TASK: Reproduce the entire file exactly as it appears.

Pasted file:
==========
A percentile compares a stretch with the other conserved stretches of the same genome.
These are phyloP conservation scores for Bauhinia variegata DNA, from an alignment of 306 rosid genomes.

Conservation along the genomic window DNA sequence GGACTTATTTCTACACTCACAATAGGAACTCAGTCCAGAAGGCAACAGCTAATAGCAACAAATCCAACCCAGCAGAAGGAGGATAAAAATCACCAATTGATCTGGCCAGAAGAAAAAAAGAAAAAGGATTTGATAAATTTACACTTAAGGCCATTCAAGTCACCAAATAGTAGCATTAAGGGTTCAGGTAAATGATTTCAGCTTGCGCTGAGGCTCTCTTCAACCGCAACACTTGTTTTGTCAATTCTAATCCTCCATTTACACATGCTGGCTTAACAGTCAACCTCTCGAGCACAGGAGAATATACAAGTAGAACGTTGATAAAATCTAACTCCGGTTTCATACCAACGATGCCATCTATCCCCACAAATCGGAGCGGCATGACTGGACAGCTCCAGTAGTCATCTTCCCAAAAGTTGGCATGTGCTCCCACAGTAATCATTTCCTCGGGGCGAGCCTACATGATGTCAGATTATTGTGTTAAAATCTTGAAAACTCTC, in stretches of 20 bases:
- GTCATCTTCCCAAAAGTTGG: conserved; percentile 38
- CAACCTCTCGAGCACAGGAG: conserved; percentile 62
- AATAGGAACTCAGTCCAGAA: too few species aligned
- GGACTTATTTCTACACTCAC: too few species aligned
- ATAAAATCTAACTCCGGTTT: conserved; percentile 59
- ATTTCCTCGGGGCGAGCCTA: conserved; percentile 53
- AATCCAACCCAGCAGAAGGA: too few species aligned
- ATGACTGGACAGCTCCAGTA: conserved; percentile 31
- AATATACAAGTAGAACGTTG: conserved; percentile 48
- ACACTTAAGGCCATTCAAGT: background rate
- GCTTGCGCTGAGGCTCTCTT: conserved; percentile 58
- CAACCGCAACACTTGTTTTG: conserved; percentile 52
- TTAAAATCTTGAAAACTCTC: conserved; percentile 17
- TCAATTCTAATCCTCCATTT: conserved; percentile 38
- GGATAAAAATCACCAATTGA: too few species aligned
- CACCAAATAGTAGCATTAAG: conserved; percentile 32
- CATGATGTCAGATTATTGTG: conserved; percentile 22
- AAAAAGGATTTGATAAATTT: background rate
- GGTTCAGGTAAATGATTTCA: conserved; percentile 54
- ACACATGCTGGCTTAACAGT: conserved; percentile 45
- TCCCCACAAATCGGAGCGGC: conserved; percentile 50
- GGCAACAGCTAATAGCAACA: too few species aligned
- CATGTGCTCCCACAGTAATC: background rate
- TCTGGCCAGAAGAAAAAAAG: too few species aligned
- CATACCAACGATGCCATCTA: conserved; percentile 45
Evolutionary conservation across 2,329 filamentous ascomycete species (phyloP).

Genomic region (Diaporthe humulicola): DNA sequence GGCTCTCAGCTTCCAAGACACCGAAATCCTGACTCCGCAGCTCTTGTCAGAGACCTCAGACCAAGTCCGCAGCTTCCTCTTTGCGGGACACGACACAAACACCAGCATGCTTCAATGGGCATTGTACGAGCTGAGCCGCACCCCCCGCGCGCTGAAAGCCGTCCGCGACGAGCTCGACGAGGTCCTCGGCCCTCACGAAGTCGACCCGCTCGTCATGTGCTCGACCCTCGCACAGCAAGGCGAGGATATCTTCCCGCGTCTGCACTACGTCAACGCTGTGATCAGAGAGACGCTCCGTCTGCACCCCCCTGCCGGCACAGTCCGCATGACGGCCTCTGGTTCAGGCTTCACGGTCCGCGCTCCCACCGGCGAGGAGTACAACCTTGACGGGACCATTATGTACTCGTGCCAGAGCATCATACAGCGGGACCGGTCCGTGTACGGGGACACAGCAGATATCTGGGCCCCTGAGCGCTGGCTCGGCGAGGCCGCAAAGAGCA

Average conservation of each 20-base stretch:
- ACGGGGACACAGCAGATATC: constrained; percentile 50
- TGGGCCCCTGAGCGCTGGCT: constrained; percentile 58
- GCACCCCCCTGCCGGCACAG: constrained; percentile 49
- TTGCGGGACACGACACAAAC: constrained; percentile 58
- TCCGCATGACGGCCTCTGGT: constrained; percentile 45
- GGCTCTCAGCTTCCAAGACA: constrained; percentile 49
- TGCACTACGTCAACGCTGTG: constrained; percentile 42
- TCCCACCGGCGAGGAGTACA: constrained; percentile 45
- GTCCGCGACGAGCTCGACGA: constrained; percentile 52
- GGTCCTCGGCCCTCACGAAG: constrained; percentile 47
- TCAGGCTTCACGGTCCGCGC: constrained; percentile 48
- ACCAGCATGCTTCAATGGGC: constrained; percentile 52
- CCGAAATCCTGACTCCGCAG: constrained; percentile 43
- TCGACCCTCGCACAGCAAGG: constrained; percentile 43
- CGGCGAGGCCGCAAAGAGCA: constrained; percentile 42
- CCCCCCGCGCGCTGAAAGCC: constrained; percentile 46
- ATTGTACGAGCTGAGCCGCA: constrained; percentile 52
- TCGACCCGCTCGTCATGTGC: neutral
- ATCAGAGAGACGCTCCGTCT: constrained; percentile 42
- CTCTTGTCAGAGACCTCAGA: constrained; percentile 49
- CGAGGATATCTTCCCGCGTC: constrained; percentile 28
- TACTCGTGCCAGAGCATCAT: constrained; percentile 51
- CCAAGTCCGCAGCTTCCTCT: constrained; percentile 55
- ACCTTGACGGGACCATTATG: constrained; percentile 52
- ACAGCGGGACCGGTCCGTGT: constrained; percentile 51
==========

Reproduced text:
A percentile compares a stretch with the other conserved stretches of the same genome.
These are phyloP conservation scores for Bauhinia variegata DNA, from an alignment of 306 rosid genomes.

Conservation along the genomic window DNA sequence GGACTTATTTCTACACTCACAATAGGAACTCAGTCCAGAAGGCAACAGCTAATAGCAACAAATCCAACCCAGCAGAAGGAGGATAAAAATCACCAATTGATCTGGCCAGAAGAAAAAAAGAAAAAGGATTTGATAAATTTACACTTAAGGCCATTCAAGTCACCAAATAGTAGCATTAAGGGTTCAGGTAAATGATTTCAGCTTGCGCTGAGGCTCTCTTCAACCGCAACACTTGTTTTGTCAATTCTAATCCTCCATTTACACATGCTGGCTTAACAGTCAACCTCTCGAGCACAGGAGAATATACAAGTAGAACGTTGATAAAATCTAACTCCGGTTTCATACCAACGATGCCATCTATCCCCACAAATCGGAGCGGCATGACTGGACAGCTCCAGTAGTCATCTTCCCAAAAGTTGGCATGTGCTCCCACAGTAATCATTTCCTCGGGGCGAGCCTACATGATGTCAGATTATTGTGTTAAAATCTTGAAAACTCTC, in stretches of 20 bases:
- GTCATCTTCCCAAAAGTTGG: conserved; percentile 38
- CAACCTCTCGAGCACAGGAG: conserved; percentile 62
- AATAGGAACTCAGTCCAGAA: too few species aligned
- GGACTTATTTCTACACTCAC: too few species aligned
- ATAAAATCTAACTCCGGTTT: conserved; percentile 59
- ATTTCCTCGGGGCGAGCCTA: conserved; percentile 53
- AATCCAACCCAGCAGAAGGA: too few species aligned
- ATGACTGGACAGCTCCAGTA: conserved; percentile 31
- AATATACAAGTAGAACGTTG: conserved; percentile 48
- ACACTTAAGGCCATTCAAGT: background rate
- GCTTGCGCTGAGGCTCTCTT: conserved; percentile 58
- CAACCGCAACACTTGTTTTG: conserved; percentile 52
- TTAAAATCTTGAAAACTCTC: conserved; percentile 17
- TCAATTCTAATCCTCCATTT: conserved; percentile 38
- GGATAAAAATCACCAATTGA: too few species aligned
- CACCAAATAGTAGCATTAAG: conserved; percentile 32
- CATGATGTCAGATTATTGTG: conserved; percentile 22
- AAAAAGGATTTGATAAATTT: background rate
- GGTTCAGGTAAATGATTTCA: conserved; percentile 54
- ACACATGCTGGCTTAACAGT: conserved; percentile 45
- TCCCCACAAATCGGAGCGGC: conserved; percentile 50
- GGCAACAGCTAATAGCAACA: too few species aligned
- CATGTGCTCCCACAGTAATC: background rate
- TCTGGCCAGAAGAAAAAAAG: too few species aligned
- CATACCAACGATGCCATCTA: conserved; percentile 45
Evolutionary conservation across 2,329 filamentous ascomycete species (phyloP).

Genomic region (Diaporthe humulicola): DNA sequence GGCTCTCAGCTTCCAAGACACCGAAATCCTGACTCCGCAGCTCTTGTCAGAGACCTCAGACCAAGTCCGCAGCTTCCTCTTTGCGGGACACGACACAAACACCAGCATGCTTCAATGGGCATTGTACGAGCTGAGCCGCACCCCCCGCGCGCTGAAAGCCGTCCGCGACGAGCTCGACGAGGTCCTCGGCCCTCACGAAGTCGACCCGCTCGTCATGTGCTCGACCCTCGCACAGCAAGGCGAGGATATCTTCCCGCGTCTGCACTACGTCAACGCTGTGATCAGAGAGACGCTCCGTCTGCACCCCCCTGCCGGCACAGTCCGCATGACGGCCTCTGGTTCAGGCTTCACGGTCCGCGCTCCCACCGGCGAGGAGTACAACCTTGACGGGACCATTATGTACTCGTGCCAGAGCATCATACAGCGGGACCGGTCCGTGTACGGGGACACAGCAGATATCTGGGCCCCTGAGCGCTGGCTCGGCGAGGCCGCAAAGAGCA

Average conservation of each 20-base stretch:
- ACGGGGACACAGCAGATATC: constrained; percentile 50
- TGGGCCCCTGAGCGCTGGCT: constrained; percentile 58
- GCACCCCCCTGCCGGCACAG: constrained; percentile 49
- TTGCGGGACACGACACAAAC: constrained; percentile 58
- TCCGCATGACGGCCTCTGGT: constrained; percentile 45
- GGCTCTCAGCTTCCAAGACA: constrained; percentile 49
- TGCACTACGTCAACGCTGTG: constrained; percentile 42
- TCCCACCGGCGAGGAGTACA: constrained; percentile 45
- GTCCGCGACGAGCTCGACGA: constrained; percentile 52
- GGTCCTCGGCCCTCACGAAG: constrained; percentile 47
- TCAGGCTTCACGGTCCGCGC: constrained; percentile 48
- ACCAGCATGCTTCAATGGGC: constrained; percentile 52
- CCGAAATCCTGACTCCGCAG: constrained; percentile 43
- TCGACCCTCGCACAGCAAGG: constrained; percentile 43
- CGGCGAGGCCGCAAAGAGCA: constrained; percentile 42
- CCCCCCGCGCGCTGAAAGCC: constrained; percentile 46
- ATTGTACGAGCTGAGCCGCA: constrained; percentile 52
- TCGACCCGCTCGTCATGTGC: neutral
- ATCAGAGAGACGCTCCGTCT: constrained; percentile 42
- CTCTTGTCAGAGACCTCAGA: constrained; percentile 49
- CGAGGATATCTTCCCGCGTC: constrained; percentile 28
- TACTCGTGCCAGAGCATCAT: constrained; percentile 51
- CCAAGTCCGCAGCTTCCTCT: constrained; percentile 55
- ACCTTGACGGGACCATTATG: constrained; percentile 52
- ACAGCGGGACCGGTCCGTGT: constrained; percentile 51